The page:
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Drop-seq: Key to Why Cancers Develop in Certain Cells

Retinoblastoma.

The body undergoes numerous cell divisions every minute. With each cell division, the possibility of a mutation occurring is perpetual. Usually, these mutations are destroyed by various defense mechanisms, but sometimes, the mutations develop into cancer. To accurately target cancer, understanding why mutations transform into cancer in some cells but not others is critical.

Retinoblastoma (RB), a type of eye cancer, forms when mutations in the RB tumor suppressor gene stop correctly performing their job of blocking abnormal cell growth and division. Retinoblastoma only occurs in cone cells in the retina, and scientists are unsure why these cells specifically develop cancer while other retinal cells do not. A clearer view of why cancer forms in cone cells could lead to a more targeted therapy to combat RB.

Unfortunately, it is almost impossible to collect samples with only one specific cell type. Instead, when samples are collected, they are comprised of several different cell types from an entire tissue.

"This only gives a sort of average picture of gene expression in individual cells since it pools thousands of cells, some of which may be unwanted no matter how much the sample is purified," explained Maxim Frolov, PhD, Professor of Biochemistry and Molecular Genetics at the University of Illinois at Chicago (UIC) College of Medicine. "The results of examining the effects of RB mutations using these kinds of samples don't accurately represent how an RB mutation affects gene expression in a particular cell type."

Dr. Frolov and his research time found a solution to this problem by developing Drop-seq, a technology that allows for single cell analysis through isolation and genetic sequencing that has the capability to sequence thousands of individual cells simultaneously.

Dr. Frolov and graduate student Majd Ariss, lead author of the study, which was published in Nature Communications, used Drop-seq to analyze isolated eye cells in developing fruit flies. Gene expression of mutations of the RB gene were compared to gene expression of normal copies of the RB gene.

"Since this is the first time single-cell RNA sequencing has been performed in cells of the fruit fly eye, we had to create a comprehensive map or cell atlas, accurately describing gene expression in each cell type in the normal eye," explained Dr. Frolov. "We then relied on this atlas to determine how an RB mutation affects gene expression of each cell type in the eye."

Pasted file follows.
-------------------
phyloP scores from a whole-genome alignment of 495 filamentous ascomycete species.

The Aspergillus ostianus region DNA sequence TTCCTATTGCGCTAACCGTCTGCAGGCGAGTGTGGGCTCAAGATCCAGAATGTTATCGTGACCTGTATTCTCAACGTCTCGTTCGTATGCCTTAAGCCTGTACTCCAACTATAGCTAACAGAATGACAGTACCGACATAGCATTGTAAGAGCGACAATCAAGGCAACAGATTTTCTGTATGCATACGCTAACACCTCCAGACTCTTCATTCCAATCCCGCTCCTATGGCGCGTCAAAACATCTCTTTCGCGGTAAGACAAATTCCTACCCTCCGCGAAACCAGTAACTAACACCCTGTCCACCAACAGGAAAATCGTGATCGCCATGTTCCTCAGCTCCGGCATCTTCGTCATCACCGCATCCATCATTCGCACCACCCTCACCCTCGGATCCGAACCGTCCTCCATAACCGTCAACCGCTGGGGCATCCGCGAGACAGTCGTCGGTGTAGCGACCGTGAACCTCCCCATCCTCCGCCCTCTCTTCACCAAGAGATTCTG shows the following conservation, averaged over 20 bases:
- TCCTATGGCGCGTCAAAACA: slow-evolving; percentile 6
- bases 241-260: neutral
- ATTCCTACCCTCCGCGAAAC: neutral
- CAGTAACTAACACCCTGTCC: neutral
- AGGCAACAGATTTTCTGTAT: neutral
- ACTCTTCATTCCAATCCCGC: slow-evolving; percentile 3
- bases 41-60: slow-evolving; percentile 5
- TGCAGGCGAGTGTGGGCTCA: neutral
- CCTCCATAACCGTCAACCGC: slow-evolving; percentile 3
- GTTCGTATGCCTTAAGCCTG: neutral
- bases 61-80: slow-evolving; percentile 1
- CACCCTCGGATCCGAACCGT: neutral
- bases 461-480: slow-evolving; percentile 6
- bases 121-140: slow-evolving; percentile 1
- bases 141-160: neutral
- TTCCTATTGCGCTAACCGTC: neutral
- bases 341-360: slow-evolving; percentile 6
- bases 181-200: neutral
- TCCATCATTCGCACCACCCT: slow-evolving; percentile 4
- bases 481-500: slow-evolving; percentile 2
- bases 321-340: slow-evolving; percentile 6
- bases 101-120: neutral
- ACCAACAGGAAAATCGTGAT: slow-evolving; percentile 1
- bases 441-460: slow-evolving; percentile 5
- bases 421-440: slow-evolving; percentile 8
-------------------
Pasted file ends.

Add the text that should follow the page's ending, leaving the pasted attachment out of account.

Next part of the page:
The researchers discovered an area of cells where mutation distorts gene expression and cell metabolism. After the alteration, cells become more sensitive to apoptosis (programmed cell death). However, that sensitivity is short-lived. Once more mutations occur, the mutated cells develop a resistance to apoptosis, allowing them to develop into cancer.

"The metabolic changes we observed in RB mutant cells make them vulnerable in ways that might be exploited with therapeutic approaches before additional mutations hit the same cell, making them resistant to cell death," Dr. Frolov expounded. "Since these effects were limited to such a small group of cells, they were previously missed when whole RB mutant eye tissue was analyzed."

"It is a truly revolutionary technology that promises to shed new light on the origin of cancer and why certain cancers originate in certain cell types and not others. Only now can we begin to investigate why and how," added Dr. Frolov. "For the past year and a half, we performed over a hundred experiments and generated transcriptomes of more than a hundred thousand cells from fruit fly organs, mouse tumors, and human cell lines. We hope that more UIC researchers will use it going forward."

For More Information

Ariss MM, Islam ABMMK, Critcher M, et al (2018). Single cell RNA-sequencing identifies a metabolic aspect of apoptosis in Rbf mutant. Nat Com. [Epub ahead of print] DOI:10.1038/s41467-018-07540-z

Image Courtesy of Orphanet Journal of Rare Diseases

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